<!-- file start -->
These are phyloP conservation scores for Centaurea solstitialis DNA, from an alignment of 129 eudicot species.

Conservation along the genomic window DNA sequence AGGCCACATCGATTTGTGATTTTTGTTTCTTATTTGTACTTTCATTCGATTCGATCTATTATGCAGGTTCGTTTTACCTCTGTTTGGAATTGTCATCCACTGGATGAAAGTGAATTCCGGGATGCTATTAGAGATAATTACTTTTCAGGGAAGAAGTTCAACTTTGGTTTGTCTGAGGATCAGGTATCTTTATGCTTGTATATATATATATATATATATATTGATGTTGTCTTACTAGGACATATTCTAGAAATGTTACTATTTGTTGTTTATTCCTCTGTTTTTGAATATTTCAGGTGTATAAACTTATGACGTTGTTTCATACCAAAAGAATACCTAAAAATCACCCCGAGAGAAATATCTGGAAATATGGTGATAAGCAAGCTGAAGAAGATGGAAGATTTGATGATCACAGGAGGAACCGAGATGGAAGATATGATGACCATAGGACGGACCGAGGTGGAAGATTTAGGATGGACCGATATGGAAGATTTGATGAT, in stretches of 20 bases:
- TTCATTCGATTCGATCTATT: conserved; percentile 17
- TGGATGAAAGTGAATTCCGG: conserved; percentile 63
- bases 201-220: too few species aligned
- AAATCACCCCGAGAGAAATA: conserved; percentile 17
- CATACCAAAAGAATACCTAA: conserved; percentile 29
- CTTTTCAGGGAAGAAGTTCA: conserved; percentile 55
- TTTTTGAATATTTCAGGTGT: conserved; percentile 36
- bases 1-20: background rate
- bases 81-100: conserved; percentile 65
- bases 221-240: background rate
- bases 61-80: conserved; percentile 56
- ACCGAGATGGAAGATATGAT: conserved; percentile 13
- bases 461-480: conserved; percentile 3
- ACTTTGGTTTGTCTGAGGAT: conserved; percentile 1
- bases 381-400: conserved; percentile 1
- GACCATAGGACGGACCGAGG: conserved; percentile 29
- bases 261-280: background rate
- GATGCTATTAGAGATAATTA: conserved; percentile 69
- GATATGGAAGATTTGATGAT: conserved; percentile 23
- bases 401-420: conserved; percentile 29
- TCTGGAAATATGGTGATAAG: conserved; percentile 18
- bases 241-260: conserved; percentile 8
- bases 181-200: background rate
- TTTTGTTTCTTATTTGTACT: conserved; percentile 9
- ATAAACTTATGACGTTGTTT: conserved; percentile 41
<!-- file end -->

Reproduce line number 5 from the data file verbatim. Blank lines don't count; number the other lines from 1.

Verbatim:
- bases 201-220: too few species aligned